St Mary’s, Gawthorpe

St Mary's Chickenley, drawn in 1999

church porch and bell towerSt Mary’s Church, Gawthorpe, 102 years old this year, stood close to the western boundary of Ossett, between Chickenley Heath and Ossett Street Side. I drew it in 1999 shortly before the vicar, Rev. Paul Maybury, moved on to Holy Trinity, Ossett’s cathedral-sized parish church, which is 50 yards long with a spire, at 226 feet, almost rivalling that of Wakefield Cathedral, 3.5 miles to the east, which at 247 feet is the tallest in Yorkshire. Ossett’s spire tends to be more prominent when seen from the local countryside as the church stands at 357 feet above sea level – over 200 feet higher than Bichehill where the cathedral stands. St Mary’s never had a tower, just the belfry at its east end above the chancel arch.

It closed in 2002 and there were plans a couple of years ago to convert the building into luxury flats but the state of the housing market must have made that scheme impossible.

It was a shock to drive past today and see that demolition demolitionwas in progress. I know that the spirit of a church lies in its congregation and the building is just the place they meet but it’s also a monument to the craftsmen who built it so I feel that it’s a shame that it has proved impossible to find an alternative use for building.

Gawthorpe St Mary’s Cricket Club, founded in 1928, still play at Slazenger’s Sports Club, Horbury, but the pub where the committee met across the road from St Mary’s Church has also closed. The pub is an attractive stone building that is suitable for residential use so it isn’t boarded up like some pubs that have closed recently.

Demolition of St Mary’s, 6 January 2011

St Mary's, 6 January 2011A woman walking past with her dog told me that yesterday the pulpit was still in place but that has disappeared today. She remembers the church as a focus for the community with school services taking place there and her sister’s wedding.

As you can see the building was built to last. The church organfittings have been stripped out but presumably the stonework will go to architectural salvage. Hope they saved any stained glass. I wonder if the churchyard trees will be allowed to remain.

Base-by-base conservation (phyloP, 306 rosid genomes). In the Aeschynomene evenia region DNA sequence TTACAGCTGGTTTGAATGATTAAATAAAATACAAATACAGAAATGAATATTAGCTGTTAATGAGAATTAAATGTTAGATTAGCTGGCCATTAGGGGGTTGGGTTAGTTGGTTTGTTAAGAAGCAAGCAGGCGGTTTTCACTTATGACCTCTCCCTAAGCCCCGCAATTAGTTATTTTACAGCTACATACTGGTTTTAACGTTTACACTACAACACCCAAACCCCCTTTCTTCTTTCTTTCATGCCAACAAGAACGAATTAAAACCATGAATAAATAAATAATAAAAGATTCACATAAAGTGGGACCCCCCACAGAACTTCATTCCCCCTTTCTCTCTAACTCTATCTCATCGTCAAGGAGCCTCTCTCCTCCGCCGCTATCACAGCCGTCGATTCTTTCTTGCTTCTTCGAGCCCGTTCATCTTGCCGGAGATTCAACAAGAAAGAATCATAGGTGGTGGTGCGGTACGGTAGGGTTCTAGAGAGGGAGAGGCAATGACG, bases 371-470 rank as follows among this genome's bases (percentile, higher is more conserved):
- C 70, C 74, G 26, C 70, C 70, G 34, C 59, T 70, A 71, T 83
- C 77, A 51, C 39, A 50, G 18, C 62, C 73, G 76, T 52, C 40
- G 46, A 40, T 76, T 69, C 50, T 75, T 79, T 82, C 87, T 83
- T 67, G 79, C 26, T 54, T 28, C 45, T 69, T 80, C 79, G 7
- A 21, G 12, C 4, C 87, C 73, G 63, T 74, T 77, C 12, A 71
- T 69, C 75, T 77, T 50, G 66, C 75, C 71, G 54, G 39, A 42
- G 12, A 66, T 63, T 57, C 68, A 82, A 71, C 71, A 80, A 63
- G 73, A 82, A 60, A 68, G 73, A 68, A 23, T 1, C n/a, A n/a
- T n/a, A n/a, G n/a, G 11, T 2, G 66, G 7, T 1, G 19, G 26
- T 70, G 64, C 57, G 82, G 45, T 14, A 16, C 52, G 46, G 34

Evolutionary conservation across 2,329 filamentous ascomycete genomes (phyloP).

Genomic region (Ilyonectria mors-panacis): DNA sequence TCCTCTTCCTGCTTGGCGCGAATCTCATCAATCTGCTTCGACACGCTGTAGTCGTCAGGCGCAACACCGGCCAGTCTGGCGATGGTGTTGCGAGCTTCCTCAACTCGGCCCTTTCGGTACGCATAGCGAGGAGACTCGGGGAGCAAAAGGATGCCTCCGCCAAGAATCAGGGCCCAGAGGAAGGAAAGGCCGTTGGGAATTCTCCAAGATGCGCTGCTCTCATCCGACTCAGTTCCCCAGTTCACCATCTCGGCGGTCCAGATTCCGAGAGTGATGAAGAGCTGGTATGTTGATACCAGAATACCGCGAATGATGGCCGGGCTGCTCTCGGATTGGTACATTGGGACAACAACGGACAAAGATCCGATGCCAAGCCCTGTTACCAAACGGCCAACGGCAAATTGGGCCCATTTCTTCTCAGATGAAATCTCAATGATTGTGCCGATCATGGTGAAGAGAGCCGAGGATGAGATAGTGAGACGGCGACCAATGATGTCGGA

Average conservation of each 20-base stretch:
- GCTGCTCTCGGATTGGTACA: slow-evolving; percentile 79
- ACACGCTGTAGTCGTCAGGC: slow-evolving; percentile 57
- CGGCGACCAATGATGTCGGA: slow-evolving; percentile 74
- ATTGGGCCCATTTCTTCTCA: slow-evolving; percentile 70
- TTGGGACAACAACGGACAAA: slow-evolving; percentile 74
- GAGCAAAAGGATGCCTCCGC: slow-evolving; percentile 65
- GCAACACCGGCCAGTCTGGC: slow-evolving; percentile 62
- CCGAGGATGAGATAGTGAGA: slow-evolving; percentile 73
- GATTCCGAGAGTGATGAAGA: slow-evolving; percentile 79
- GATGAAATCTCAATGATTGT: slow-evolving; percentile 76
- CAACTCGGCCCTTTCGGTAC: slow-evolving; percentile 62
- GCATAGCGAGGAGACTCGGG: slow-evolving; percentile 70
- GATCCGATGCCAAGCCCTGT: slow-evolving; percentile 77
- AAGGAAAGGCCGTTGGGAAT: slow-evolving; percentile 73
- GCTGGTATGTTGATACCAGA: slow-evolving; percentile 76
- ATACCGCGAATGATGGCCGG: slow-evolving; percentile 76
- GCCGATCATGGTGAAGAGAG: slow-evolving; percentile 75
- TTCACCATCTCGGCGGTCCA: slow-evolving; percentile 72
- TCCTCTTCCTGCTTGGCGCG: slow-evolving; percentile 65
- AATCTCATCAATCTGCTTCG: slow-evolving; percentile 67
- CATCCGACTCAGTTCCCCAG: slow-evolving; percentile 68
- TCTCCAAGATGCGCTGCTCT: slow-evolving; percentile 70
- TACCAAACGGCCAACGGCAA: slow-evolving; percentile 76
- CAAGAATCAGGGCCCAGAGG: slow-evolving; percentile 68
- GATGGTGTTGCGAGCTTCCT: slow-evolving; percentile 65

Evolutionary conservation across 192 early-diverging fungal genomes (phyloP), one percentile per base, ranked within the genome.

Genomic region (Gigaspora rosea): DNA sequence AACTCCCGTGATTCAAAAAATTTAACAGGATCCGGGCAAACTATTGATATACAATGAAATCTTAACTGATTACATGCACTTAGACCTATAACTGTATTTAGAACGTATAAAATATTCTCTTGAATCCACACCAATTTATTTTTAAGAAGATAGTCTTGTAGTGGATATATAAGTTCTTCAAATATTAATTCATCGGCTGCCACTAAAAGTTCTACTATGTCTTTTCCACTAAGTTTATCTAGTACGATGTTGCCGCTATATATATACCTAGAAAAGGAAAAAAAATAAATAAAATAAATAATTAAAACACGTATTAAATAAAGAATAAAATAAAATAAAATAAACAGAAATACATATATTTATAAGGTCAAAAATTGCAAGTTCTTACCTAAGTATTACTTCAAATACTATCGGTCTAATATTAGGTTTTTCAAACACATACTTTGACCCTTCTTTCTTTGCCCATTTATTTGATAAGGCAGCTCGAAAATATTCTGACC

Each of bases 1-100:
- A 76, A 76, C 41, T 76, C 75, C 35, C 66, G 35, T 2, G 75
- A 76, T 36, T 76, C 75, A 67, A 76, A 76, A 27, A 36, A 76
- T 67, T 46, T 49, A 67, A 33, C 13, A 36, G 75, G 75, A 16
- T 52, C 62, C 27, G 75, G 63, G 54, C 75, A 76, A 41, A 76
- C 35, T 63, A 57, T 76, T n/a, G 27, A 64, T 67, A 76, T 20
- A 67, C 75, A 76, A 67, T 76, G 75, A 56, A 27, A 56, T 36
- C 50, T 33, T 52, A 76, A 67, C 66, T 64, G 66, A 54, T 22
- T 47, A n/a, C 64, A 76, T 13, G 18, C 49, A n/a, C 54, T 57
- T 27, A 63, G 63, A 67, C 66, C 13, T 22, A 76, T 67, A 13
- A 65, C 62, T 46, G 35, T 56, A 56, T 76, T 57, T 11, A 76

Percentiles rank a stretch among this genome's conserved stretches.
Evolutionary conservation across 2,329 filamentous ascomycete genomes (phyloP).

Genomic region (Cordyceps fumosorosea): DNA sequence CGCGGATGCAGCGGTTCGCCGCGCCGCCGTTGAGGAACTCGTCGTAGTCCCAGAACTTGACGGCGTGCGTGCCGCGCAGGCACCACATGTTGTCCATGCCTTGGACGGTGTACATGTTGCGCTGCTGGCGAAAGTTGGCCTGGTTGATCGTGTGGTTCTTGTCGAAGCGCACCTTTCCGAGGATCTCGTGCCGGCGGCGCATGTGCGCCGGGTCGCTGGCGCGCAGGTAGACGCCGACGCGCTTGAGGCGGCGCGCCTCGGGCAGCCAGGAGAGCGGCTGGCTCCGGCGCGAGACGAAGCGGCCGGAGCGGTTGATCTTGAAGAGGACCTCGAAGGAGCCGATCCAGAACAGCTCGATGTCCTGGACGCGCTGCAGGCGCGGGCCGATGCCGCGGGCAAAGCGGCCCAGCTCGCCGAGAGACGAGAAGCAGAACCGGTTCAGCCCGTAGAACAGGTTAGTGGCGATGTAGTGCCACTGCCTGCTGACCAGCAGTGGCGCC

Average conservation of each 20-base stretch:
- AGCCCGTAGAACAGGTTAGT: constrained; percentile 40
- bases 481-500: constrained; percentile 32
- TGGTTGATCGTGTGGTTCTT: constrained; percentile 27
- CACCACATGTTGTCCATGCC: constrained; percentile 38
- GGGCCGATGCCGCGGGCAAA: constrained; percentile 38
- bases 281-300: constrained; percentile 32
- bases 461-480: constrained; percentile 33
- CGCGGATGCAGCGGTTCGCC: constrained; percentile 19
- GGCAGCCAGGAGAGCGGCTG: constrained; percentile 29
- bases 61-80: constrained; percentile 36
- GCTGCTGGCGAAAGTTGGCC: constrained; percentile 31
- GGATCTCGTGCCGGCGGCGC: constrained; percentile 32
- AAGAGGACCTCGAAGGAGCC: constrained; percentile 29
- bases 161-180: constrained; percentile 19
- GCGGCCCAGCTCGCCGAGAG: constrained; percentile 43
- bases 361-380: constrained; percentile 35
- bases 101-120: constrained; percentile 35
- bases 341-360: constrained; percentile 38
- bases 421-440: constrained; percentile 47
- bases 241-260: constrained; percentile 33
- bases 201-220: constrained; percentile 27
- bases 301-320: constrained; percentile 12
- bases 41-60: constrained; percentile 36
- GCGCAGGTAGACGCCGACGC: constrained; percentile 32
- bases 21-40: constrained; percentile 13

I was surprised to see the church organ amongst the rubble. You’d think it would have been worth advertising on e-Bay.

4 Replies to “St Mary’s, Gawthorpe”

  1. Your photographs of the demolition of St. Mary’s Church, Gawthorpe, bring to mind the kind of lunatic excesses offered up by Graham Oakley in his Church Mice books, but without the happy ending. One views these images hoping that, counter to typical Oakleyan denouement, St Mary’s is not replaced with a strip mall.

    1. It’s a shame to see it go, isn’t it. Ossett still has a magnificent parish church but, as an illustrator I’m invariably drawn to the pathos of the loss of the old – which is also a common theme for folk singers! The site will probably go for residential use. Much as I’d like to have seen a new use for the building I think the conversion of a church, chapel or a barn is always a compromise because the architect has to divide up the open airy spaces that were the purpose of the original.

  2. It is easy to forget, living in the northeastern United States, that land may be limited in other places, where an unused plot such as the one St Mary’s was sitting on might truly be needed for another use. We do not know the meaning of “high density” here in Vermont, where some towns disallow building a new house, for instance, on less than five or even ten acres! Still, it is painful to see history under the wreaking ball.

  3. It always makes me sad to see old buildings torn down, especially one such as an old church that has a long history and memories for a congregation.

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